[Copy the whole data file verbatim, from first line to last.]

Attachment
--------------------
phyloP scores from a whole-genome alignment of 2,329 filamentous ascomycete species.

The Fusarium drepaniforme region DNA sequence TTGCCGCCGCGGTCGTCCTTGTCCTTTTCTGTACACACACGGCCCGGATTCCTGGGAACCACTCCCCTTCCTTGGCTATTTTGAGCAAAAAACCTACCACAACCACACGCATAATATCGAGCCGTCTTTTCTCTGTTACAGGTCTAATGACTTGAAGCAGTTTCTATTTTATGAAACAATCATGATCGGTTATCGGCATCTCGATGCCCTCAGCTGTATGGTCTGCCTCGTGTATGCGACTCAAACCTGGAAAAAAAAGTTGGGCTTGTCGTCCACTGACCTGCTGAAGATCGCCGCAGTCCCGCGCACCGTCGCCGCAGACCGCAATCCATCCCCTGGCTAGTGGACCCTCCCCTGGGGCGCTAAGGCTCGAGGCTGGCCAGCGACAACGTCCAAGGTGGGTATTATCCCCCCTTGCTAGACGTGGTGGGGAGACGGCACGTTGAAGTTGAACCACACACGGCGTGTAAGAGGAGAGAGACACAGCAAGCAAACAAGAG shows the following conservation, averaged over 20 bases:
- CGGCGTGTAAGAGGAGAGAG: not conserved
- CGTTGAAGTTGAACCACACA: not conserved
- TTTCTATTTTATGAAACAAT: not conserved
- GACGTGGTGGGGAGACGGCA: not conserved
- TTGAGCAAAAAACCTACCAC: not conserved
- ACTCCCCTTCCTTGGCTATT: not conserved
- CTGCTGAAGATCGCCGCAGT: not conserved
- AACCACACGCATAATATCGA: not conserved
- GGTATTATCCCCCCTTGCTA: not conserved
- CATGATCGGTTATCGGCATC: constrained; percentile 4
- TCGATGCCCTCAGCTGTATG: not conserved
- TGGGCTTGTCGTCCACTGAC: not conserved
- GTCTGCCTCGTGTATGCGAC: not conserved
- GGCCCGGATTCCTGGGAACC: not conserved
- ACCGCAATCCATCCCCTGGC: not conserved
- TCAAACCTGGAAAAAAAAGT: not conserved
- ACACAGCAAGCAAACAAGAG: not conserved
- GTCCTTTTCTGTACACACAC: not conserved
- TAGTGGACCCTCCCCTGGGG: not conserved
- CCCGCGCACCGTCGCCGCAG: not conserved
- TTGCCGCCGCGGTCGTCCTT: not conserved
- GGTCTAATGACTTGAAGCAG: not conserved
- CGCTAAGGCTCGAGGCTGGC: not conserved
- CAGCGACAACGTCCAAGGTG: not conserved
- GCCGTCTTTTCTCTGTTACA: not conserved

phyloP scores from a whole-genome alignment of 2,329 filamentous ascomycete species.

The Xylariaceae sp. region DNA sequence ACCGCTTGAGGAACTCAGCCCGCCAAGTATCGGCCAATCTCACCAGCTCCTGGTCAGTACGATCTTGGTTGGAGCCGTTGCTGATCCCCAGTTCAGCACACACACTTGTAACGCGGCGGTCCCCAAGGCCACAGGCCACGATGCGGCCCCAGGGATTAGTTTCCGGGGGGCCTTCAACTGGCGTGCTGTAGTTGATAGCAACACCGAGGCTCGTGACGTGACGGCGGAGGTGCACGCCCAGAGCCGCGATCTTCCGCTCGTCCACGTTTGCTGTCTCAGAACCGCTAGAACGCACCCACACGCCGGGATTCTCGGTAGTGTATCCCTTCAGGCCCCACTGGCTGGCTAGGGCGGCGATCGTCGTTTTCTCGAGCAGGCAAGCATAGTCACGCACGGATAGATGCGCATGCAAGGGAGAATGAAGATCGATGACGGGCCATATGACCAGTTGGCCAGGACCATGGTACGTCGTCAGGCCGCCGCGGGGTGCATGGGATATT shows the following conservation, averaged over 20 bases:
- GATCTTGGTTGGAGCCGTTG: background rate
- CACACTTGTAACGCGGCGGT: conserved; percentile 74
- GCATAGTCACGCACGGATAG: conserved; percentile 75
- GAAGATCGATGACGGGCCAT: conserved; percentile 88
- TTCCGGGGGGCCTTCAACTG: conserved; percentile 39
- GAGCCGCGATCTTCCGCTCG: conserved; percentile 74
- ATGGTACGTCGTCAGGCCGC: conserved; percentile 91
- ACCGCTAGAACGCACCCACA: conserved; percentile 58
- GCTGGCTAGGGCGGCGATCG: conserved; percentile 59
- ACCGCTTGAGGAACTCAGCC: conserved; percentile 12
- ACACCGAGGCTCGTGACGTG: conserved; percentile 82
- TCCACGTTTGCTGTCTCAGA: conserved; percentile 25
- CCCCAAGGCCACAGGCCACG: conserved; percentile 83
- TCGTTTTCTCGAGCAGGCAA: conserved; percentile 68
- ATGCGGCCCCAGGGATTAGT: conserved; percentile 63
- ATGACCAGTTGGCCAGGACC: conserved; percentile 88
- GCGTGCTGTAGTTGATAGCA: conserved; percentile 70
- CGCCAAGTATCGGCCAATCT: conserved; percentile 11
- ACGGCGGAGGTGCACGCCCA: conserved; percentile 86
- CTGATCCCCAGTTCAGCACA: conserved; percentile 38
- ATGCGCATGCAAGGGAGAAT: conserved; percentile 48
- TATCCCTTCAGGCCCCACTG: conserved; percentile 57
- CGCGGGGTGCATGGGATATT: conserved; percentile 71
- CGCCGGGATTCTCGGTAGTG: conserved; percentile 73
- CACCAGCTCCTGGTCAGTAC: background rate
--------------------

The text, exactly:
phyloP scores from a whole-genome alignment of 2,329 filamentous ascomycete species.

The Fusarium drepaniforme region DNA sequence TTGCCGCCGCGGTCGTCCTTGTCCTTTTCTGTACACACACGGCCCGGATTCCTGGGAACCACTCCCCTTCCTTGGCTATTTTGAGCAAAAAACCTACCACAACCACACGCATAATATCGAGCCGTCTTTTCTCTGTTACAGGTCTAATGACTTGAAGCAGTTTCTATTTTATGAAACAATCATGATCGGTTATCGGCATCTCGATGCCCTCAGCTGTATGGTCTGCCTCGTGTATGCGACTCAAACCTGGAAAAAAAAGTTGGGCTTGTCGTCCACTGACCTGCTGAAGATCGCCGCAGTCCCGCGCACCGTCGCCGCAGACCGCAATCCATCCCCTGGCTAGTGGACCCTCCCCTGGGGCGCTAAGGCTCGAGGCTGGCCAGCGACAACGTCCAAGGTGGGTATTATCCCCCCTTGCTAGACGTGGTGGGGAGACGGCACGTTGAAGTTGAACCACACACGGCGTGTAAGAGGAGAGAGACACAGCAAGCAAACAAGAG shows the following conservation, averaged over 20 bases:
- CGGCGTGTAAGAGGAGAGAG: not conserved
- CGTTGAAGTTGAACCACACA: not conserved
- TTTCTATTTTATGAAACAAT: not conserved
- GACGTGGTGGGGAGACGGCA: not conserved
- TTGAGCAAAAAACCTACCAC: not conserved
- ACTCCCCTTCCTTGGCTATT: not conserved
- CTGCTGAAGATCGCCGCAGT: not conserved
- AACCACACGCATAATATCGA: not conserved
- GGTATTATCCCCCCTTGCTA: not conserved
- CATGATCGGTTATCGGCATC: constrained; percentile 4
- TCGATGCCCTCAGCTGTATG: not conserved
- TGGGCTTGTCGTCCACTGAC: not conserved
- GTCTGCCTCGTGTATGCGAC: not conserved
- GGCCCGGATTCCTGGGAACC: not conserved
- ACCGCAATCCATCCCCTGGC: not conserved
- TCAAACCTGGAAAAAAAAGT: not conserved
- ACACAGCAAGCAAACAAGAG: not conserved
- GTCCTTTTCTGTACACACAC: not conserved
- TAGTGGACCCTCCCCTGGGG: not conserved
- CCCGCGCACCGTCGCCGCAG: not conserved
- TTGCCGCCGCGGTCGTCCTT: not conserved
- GGTCTAATGACTTGAAGCAG: not conserved
- CGCTAAGGCTCGAGGCTGGC: not conserved
- CAGCGACAACGTCCAAGGTG: not conserved
- GCCGTCTTTTCTCTGTTACA: not conserved

phyloP scores from a whole-genome alignment of 2,329 filamentous ascomycete species.

The Xylariaceae sp. region DNA sequence ACCGCTTGAGGAACTCAGCCCGCCAAGTATCGGCCAATCTCACCAGCTCCTGGTCAGTACGATCTTGGTTGGAGCCGTTGCTGATCCCCAGTTCAGCACACACACTTGTAACGCGGCGGTCCCCAAGGCCACAGGCCACGATGCGGCCCCAGGGATTAGTTTCCGGGGGGCCTTCAACTGGCGTGCTGTAGTTGATAGCAACACCGAGGCTCGTGACGTGACGGCGGAGGTGCACGCCCAGAGCCGCGATCTTCCGCTCGTCCACGTTTGCTGTCTCAGAACCGCTAGAACGCACCCACACGCCGGGATTCTCGGTAGTGTATCCCTTCAGGCCCCACTGGCTGGCTAGGGCGGCGATCGTCGTTTTCTCGAGCAGGCAAGCATAGTCACGCACGGATAGATGCGCATGCAAGGGAGAATGAAGATCGATGACGGGCCATATGACCAGTTGGCCAGGACCATGGTACGTCGTCAGGCCGCCGCGGGGTGCATGGGATATT shows the following conservation, averaged over 20 bases:
- GATCTTGGTTGGAGCCGTTG: background rate
- CACACTTGTAACGCGGCGGT: conserved; percentile 74
- GCATAGTCACGCACGGATAG: conserved; percentile 75
- GAAGATCGATGACGGGCCAT: conserved; percentile 88
- TTCCGGGGGGCCTTCAACTG: conserved; percentile 39
- GAGCCGCGATCTTCCGCTCG: conserved; percentile 74
- ATGGTACGTCGTCAGGCCGC: conserved; percentile 91
- ACCGCTAGAACGCACCCACA: conserved; percentile 58
- GCTGGCTAGGGCGGCGATCG: conserved; percentile 59
- ACCGCTTGAGGAACTCAGCC: conserved; percentile 12
- ACACCGAGGCTCGTGACGTG: conserved; percentile 82
- TCCACGTTTGCTGTCTCAGA: conserved; percentile 25
- CCCCAAGGCCACAGGCCACG: conserved; percentile 83
- TCGTTTTCTCGAGCAGGCAA: conserved; percentile 68
- ATGCGGCCCCAGGGATTAGT: conserved; percentile 63
- ATGACCAGTTGGCCAGGACC: conserved; percentile 88
- GCGTGCTGTAGTTGATAGCA: conserved; percentile 70
- CGCCAAGTATCGGCCAATCT: conserved; percentile 11
- ACGGCGGAGGTGCACGCCCA: conserved; percentile 86
- CTGATCCCCAGTTCAGCACA: conserved; percentile 38
- ATGCGCATGCAAGGGAGAAT: conserved; percentile 48
- TATCCCTTCAGGCCCCACTG: conserved; percentile 57
- CGCGGGGTGCATGGGATATT: conserved; percentile 71
- CGCCGGGATTCTCGGTAGTG: conserved; percentile 73
- CACCAGCTCCTGGTCAGTAC: background rate